Jeff Russell, who is the superintendent of maintenance of operations in the Alaska Department of Transportation’s Dalton district, which includes the haul road, can concur that running on this road isn’t for everyone. Drivers stuck in a snowdrift might not be able to get rescued for a day or more. And they’ll need to know how to fix their own trucks — tow trucks aren’t exactly heading up to Prudhoe on a whim. 


“Trying to find personnel that’s willing to take on that challenge is unique,” Russell said, “not just for those who need to maintain the road but for the trucking community who needs to have people that are willing to drive in those conditions. They’re not a dime a dozen. I can tell you that.”
Alaska has a complex history with energy exploration and production. The state has long been highly dependent on diesel fuel for heating, transportation and power generation. Fuel is expensive to import.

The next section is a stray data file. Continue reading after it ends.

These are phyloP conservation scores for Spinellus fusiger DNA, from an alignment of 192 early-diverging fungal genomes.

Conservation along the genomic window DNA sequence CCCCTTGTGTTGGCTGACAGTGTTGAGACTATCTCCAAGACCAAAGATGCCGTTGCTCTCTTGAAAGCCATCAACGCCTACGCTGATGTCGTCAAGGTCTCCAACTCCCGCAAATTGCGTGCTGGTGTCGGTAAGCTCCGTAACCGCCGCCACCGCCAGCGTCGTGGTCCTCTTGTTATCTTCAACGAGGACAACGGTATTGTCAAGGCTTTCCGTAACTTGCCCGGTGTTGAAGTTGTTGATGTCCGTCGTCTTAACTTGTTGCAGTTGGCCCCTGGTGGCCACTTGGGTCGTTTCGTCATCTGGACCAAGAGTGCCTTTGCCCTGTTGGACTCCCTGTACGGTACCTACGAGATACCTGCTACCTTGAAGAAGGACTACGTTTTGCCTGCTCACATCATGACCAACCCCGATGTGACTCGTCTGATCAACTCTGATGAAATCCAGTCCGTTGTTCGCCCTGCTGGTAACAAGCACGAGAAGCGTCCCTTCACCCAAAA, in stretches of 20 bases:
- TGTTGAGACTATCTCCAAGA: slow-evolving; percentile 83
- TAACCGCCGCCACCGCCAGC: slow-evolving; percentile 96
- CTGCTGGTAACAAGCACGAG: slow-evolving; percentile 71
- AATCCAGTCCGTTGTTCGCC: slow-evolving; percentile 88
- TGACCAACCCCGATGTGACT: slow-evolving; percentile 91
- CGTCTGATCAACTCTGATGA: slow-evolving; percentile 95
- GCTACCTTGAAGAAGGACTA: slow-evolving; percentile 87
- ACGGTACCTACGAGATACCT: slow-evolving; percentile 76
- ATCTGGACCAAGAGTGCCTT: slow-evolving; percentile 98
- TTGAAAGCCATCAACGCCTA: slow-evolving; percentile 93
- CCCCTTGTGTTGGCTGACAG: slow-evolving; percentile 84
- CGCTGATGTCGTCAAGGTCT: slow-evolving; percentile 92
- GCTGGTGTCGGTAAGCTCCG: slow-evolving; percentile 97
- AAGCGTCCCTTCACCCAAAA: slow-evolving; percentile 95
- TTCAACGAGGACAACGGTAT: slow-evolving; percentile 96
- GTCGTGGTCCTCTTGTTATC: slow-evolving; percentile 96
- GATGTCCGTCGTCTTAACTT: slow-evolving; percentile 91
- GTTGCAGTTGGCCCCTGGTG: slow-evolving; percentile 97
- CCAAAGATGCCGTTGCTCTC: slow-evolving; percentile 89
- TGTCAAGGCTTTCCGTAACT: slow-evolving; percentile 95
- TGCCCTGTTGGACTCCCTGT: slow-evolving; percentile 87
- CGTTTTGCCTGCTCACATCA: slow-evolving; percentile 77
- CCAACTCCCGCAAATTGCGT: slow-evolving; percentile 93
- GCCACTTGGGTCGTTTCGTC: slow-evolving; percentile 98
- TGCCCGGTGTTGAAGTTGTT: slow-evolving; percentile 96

Oil production drove Alaska’s economic growth in the 20th century. The 1977 completion of the Trans-Alaska Pipeline, which has a carrying capacity of 2.1 million barrels per day (bpd), unlocked more oil production but also depleted Alaska’s oil reserves. Production on Alaska’s North Slope peaked in 1988 at just over 2 million bpd and has fallen more than 75% since then.
Alaska’s oil production has been slowly declining for the past 10 years. Before that, there were two more punctuated periods of sharper decline, from 1988 to 1998 when crude oil production was cut in half from 2 million bpd to 1 million bpd, and another decline from 2004 to about 2011. 
Today, the question is whether Alaskan oil production is poised for a rebound that would see it retake the 500,000 bpd mark — approximately 25% of the state’s 1988 peak.
Alaska’s oil production, when multiplied by the price of oil, helps determine the payout amounts for the Alaska Permanent Fund, the annual oil and gas dividend that every person who’s lived in Alaska for longer than 12 months is eligible to receive. That payout has bounced between $1,000 and $2,000 annually, but could see a resurgence if Alaska pumps more barrels in a rich price environment.